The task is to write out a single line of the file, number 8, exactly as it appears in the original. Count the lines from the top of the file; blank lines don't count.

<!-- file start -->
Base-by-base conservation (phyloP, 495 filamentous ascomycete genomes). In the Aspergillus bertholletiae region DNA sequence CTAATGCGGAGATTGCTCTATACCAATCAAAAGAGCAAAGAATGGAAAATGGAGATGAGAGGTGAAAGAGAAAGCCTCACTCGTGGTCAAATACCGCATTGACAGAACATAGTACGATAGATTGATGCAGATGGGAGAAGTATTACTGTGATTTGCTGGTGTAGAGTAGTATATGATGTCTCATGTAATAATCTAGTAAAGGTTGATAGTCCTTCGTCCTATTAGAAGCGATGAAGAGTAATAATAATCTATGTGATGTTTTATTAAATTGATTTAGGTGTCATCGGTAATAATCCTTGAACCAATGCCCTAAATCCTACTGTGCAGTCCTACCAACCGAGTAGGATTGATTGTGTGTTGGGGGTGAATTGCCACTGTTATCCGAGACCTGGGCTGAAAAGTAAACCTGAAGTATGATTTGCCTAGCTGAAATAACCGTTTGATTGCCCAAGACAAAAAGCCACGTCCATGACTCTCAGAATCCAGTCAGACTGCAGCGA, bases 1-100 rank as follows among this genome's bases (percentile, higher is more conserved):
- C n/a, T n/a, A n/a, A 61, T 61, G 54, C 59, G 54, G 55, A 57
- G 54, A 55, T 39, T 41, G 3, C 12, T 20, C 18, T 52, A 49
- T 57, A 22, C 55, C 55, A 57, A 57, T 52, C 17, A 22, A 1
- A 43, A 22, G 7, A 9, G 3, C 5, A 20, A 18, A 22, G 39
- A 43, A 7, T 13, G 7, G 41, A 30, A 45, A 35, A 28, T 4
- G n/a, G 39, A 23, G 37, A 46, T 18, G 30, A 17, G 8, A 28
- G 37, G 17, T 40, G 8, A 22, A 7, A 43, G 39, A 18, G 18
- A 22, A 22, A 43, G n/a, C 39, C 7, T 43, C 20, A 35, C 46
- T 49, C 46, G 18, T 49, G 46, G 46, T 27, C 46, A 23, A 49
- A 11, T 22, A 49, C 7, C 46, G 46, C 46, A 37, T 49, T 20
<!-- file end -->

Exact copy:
- G 37, G 17, T 40, G 8, A 22, A 7, A 43, G 39, A 18, G 18